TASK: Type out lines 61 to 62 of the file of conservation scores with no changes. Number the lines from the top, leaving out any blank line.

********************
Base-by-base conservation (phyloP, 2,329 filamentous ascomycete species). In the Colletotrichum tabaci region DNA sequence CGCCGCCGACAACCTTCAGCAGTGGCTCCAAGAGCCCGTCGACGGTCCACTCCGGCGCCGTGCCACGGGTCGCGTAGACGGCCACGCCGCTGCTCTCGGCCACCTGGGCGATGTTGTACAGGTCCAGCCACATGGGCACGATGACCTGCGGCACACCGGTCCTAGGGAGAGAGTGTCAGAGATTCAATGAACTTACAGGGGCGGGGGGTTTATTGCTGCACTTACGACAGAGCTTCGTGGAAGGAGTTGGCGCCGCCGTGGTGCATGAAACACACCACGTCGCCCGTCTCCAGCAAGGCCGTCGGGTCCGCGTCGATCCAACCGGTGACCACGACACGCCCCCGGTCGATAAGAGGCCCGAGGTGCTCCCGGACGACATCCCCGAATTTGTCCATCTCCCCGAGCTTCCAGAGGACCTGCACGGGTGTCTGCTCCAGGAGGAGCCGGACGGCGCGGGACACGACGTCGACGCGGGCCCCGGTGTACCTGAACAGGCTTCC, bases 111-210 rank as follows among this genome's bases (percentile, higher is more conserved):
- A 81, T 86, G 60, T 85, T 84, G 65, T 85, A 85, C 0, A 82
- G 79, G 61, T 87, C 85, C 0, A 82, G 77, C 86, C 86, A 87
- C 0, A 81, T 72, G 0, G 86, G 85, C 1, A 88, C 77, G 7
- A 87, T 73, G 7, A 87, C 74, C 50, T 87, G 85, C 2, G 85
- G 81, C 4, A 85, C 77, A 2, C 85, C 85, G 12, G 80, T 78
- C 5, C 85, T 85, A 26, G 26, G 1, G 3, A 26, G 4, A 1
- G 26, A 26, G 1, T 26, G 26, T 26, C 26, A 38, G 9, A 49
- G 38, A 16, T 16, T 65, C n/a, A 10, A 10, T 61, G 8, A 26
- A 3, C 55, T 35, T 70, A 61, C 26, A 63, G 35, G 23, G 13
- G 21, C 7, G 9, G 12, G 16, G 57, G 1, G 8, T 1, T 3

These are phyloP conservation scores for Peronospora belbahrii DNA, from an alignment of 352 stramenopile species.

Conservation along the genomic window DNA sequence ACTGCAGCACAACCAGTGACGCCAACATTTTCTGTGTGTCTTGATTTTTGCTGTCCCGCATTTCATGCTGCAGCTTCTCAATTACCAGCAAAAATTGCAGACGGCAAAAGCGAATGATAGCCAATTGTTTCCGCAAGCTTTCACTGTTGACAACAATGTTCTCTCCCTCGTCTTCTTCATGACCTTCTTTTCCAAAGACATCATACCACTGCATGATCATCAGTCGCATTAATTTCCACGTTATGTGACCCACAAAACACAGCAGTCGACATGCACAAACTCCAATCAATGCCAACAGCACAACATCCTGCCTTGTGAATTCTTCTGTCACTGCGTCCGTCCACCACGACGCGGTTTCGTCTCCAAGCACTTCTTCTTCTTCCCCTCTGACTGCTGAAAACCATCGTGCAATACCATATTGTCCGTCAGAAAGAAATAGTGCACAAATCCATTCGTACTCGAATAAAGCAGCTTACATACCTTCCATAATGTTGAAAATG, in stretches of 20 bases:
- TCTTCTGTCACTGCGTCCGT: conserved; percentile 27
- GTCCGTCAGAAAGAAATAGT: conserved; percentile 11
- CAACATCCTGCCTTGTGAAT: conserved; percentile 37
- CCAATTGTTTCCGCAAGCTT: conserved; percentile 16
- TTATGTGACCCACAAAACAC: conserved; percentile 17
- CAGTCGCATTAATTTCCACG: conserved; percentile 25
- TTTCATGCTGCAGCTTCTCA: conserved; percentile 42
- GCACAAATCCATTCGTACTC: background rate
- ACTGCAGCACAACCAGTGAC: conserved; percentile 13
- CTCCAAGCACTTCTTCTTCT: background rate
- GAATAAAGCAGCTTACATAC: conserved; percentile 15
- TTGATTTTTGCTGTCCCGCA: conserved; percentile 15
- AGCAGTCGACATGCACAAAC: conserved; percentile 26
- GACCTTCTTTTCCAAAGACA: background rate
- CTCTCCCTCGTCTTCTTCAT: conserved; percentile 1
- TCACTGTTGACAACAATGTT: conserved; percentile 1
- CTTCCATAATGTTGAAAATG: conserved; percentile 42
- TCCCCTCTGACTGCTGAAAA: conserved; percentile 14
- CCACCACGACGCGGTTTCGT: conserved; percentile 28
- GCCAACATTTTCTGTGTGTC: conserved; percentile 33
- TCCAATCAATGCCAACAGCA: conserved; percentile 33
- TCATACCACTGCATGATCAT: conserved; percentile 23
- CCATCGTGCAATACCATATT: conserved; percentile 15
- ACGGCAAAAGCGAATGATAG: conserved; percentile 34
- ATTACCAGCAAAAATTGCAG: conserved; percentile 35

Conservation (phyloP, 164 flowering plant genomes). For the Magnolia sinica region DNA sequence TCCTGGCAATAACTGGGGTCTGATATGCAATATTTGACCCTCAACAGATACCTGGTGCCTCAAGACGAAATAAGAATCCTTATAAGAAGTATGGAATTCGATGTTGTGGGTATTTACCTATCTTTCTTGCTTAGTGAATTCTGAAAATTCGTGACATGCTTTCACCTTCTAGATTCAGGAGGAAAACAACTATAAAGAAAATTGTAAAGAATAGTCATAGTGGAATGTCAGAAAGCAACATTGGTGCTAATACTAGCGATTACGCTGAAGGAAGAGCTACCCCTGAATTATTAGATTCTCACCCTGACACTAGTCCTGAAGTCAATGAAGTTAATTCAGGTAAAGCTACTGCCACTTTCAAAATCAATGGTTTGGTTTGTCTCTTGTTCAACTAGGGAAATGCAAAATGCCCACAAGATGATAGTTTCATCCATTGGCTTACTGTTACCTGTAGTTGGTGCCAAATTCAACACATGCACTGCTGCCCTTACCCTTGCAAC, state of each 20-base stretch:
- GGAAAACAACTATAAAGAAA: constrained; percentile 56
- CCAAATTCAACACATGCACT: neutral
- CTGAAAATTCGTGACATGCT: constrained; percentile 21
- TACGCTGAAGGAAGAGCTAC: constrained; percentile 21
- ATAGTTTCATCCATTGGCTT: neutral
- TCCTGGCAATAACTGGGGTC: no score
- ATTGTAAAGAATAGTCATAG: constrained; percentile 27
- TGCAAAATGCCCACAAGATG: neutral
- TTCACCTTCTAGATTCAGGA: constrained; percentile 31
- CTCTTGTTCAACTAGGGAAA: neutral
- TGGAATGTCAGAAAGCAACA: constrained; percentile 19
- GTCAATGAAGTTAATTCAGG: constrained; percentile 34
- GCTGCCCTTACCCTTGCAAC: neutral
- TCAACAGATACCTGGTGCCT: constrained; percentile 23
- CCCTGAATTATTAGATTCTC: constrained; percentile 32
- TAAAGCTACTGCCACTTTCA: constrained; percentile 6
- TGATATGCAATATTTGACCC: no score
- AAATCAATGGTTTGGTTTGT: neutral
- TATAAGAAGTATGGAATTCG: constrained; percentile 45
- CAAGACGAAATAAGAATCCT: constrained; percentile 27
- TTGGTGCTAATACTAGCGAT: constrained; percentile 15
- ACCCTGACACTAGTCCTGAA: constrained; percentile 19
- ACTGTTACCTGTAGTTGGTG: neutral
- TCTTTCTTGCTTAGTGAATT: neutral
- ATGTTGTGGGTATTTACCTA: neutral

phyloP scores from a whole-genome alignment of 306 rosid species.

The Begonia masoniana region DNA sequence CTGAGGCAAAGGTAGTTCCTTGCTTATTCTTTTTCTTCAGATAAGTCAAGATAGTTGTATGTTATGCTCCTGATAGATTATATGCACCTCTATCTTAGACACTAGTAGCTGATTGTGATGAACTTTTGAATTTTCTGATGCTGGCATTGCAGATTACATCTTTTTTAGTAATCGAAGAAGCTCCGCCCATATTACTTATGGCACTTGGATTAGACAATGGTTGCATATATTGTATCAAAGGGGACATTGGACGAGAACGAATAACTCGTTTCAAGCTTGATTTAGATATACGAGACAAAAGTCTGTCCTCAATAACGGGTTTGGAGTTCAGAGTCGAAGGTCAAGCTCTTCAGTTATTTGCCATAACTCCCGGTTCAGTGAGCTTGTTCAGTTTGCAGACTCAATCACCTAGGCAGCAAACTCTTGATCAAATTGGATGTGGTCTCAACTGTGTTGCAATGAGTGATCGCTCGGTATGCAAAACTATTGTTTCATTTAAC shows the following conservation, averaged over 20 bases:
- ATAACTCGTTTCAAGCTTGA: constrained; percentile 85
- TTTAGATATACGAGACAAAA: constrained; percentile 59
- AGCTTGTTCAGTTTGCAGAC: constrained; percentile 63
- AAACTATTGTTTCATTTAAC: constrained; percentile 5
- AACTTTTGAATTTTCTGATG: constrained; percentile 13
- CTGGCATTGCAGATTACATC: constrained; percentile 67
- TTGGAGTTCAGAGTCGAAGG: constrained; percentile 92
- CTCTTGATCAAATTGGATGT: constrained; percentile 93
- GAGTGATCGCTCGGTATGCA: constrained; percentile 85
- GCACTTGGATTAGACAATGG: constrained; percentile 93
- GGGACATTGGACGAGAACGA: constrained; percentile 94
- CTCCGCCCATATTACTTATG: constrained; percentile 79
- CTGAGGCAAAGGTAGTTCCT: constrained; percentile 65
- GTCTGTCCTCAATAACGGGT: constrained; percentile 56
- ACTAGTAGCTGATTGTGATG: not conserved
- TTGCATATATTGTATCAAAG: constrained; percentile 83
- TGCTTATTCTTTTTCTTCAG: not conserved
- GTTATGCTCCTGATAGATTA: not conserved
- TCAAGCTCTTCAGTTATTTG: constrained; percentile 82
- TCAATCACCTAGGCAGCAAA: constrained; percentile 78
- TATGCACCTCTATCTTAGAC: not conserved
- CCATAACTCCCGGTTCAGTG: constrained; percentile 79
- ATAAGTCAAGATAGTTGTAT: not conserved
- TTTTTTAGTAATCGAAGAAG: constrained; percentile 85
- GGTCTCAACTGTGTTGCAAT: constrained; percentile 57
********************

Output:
- ACCCTGACACTAGTCCTGAA: constrained; percentile 19
- ACTGTTACCTGTAGTTGGTG: neutral